Moving My Private Projects to GitLab

Git is such a fantastic tool for developers, and it has saved me on numerous occasions in personal and professional projects. However, the one aspect of Git that I was never fond of was the cost of private hosted Git repository services. Services like GitHub, Springloops, and Beanstalk all charge for such a limited amount of space and such a low cap on the number of private projects that developers always seemed to be getting the shaft.

January 16, 2014

Git is such a fantastic tool for developers, and it has saved me on numerous occasions in personal and professional projects. However, the one aspect of Git that I was never fond of was the cost of private hosted Git repository services. Services like GitHub, Springloops, and Beanstalk all charge for such a limited amount of space and such a low cap on the number of private projects that developers always seemed to be getting the shaft.

Despite that, I caved last year and upgraded my GitHub account to a paid plan so that I could start pushing my private code to the cloud for safe keeping. For the past twelve months, I've seen the monthly notification in my inbox that GitHub had charged their rent to my credit card, and every month I've felt like a sucker. Not when Rdio collected payment would I get upset. Not when Netflix took their scoop would I get upset. But GitHub, "aw man", I'd think, they are really winning here. They are charging me money for what was such a simple thing; just a few megabytes of disk space amongst petabytes.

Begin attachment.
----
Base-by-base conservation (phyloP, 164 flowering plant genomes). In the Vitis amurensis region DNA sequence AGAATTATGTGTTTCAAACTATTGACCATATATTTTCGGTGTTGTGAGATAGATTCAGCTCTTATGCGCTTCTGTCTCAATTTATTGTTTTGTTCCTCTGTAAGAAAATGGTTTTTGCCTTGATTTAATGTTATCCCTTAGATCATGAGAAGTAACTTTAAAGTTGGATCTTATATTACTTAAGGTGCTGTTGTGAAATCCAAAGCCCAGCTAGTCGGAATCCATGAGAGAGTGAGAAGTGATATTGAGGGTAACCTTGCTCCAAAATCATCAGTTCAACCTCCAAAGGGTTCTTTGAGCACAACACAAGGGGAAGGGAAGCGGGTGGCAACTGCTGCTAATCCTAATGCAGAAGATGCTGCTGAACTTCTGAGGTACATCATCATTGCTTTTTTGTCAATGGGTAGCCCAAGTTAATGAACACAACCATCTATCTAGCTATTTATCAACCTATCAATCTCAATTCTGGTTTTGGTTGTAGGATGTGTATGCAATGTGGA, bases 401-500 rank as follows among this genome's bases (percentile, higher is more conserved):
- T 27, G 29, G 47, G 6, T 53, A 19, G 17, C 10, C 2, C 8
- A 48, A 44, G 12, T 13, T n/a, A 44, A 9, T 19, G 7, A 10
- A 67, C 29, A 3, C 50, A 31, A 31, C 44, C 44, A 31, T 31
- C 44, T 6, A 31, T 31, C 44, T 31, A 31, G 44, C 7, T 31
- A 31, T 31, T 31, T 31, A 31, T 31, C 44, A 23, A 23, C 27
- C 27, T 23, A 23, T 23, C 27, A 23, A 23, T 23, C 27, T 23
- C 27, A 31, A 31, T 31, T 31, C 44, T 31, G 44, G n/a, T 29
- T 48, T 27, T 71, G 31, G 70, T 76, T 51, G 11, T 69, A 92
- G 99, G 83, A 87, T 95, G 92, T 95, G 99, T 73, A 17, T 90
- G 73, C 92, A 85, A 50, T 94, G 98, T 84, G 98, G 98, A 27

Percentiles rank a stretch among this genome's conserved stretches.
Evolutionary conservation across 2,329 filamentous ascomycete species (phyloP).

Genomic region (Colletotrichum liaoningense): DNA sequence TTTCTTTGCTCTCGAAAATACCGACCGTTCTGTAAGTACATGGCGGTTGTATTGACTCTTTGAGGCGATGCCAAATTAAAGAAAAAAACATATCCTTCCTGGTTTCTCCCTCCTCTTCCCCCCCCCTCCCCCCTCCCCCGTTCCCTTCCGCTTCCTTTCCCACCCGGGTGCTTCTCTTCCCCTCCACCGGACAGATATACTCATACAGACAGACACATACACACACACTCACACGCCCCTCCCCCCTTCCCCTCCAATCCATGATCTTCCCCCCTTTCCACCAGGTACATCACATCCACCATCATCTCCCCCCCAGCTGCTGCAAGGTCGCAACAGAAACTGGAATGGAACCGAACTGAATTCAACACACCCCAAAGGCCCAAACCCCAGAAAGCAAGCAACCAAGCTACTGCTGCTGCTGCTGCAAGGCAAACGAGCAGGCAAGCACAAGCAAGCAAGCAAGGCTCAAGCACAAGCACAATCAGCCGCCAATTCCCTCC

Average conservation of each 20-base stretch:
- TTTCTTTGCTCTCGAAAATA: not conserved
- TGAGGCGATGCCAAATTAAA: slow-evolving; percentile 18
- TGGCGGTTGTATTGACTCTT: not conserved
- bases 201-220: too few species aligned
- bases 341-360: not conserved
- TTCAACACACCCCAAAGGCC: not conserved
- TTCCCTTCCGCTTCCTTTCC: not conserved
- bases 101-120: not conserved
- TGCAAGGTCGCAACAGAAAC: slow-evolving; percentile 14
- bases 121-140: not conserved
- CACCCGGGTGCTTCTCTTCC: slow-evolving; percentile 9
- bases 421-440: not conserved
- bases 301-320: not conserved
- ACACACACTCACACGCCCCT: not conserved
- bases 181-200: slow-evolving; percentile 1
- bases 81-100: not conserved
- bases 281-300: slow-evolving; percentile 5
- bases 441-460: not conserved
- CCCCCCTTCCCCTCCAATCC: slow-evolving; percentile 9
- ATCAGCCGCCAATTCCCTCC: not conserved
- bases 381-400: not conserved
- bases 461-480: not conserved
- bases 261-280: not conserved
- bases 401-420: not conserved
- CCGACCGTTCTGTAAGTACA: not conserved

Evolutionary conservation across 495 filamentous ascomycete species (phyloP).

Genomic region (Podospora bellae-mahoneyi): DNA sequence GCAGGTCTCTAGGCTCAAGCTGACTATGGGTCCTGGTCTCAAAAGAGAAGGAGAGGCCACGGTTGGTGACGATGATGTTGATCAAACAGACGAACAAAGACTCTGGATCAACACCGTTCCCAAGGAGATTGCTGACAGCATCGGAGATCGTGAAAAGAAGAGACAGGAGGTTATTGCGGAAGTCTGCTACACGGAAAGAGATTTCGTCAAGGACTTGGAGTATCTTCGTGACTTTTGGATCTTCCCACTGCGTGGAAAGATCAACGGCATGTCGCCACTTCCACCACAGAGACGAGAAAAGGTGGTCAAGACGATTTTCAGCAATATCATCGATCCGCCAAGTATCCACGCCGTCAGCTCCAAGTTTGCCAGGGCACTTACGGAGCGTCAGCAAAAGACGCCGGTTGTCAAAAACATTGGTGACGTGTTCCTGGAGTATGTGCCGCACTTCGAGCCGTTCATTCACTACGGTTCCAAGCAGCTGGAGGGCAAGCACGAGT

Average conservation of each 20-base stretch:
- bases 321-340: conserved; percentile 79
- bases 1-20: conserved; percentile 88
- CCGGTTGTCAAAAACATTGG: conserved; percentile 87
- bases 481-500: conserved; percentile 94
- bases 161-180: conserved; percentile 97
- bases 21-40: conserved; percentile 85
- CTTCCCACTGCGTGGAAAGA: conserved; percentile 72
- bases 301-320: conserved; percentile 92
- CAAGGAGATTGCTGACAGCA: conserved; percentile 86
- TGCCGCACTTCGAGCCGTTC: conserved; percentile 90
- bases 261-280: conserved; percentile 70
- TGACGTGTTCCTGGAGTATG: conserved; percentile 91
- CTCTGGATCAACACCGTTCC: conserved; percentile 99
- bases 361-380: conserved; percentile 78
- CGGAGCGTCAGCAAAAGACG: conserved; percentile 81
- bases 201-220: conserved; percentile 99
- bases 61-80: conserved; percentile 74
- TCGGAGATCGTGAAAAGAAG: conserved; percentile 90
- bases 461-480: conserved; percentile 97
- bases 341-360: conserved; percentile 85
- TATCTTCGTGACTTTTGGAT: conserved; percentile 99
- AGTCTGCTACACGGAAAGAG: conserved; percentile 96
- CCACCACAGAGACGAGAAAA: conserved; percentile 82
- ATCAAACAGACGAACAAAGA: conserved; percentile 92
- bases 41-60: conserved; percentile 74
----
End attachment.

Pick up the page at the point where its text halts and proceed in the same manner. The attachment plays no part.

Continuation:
But there were little alternatives. Sure, it isn't that hard to install Git on a server, and it's not that much harder to allow other hosts to push to it remotely. But that takes time, and there's no way in that scenario to automate the creation and management of the individual repos. It just wasn't the same as the nice web interfaces offered by the big boys. Again, I was stuck. That was until, I recently saw talk of GitLab gaining traction. What was this? An open-source Git web interface? It seemed too good to be true.

Touring the features on the site, I saw that GitLab's feature set was a near-clone of GitHub's popular features. You can have public or private repositories, work alone or with collaborators, group repos into organizational units, and view all styles of useful data on repos such as popular committers and branch displays. GitLab seemed to be the answer to all of my hosted Git anxieties.

With a healthy bit of skepticism in hand, I logged into my Amazon EC2 server tonight and began the rather lengthy install process for GitLab. Install processes that long always make me nervous. Seeing all of those make commands and strict version requirements told me that I'd surely be bailing out by step three. To my joy and surprise, the install procedure was perfect. End-to-end the install guide accounted for detailed variations a user's system might have and offered suitable workarounds to make the software functional. Within 40 minutes I was up and running with my own private Git repository service.

GitLab's interface was a breeze to use, making the transfer of my private projects such as TruckToMe and WearWhat simple and fast. GitLab is an amazing open source project that is ready for the big game in professional development teams. For those teams , GitLab frees them from the bounds of limited Git services that prevented them from better collaborating and better managing their code. For me, GitLab just takes away some anxiety.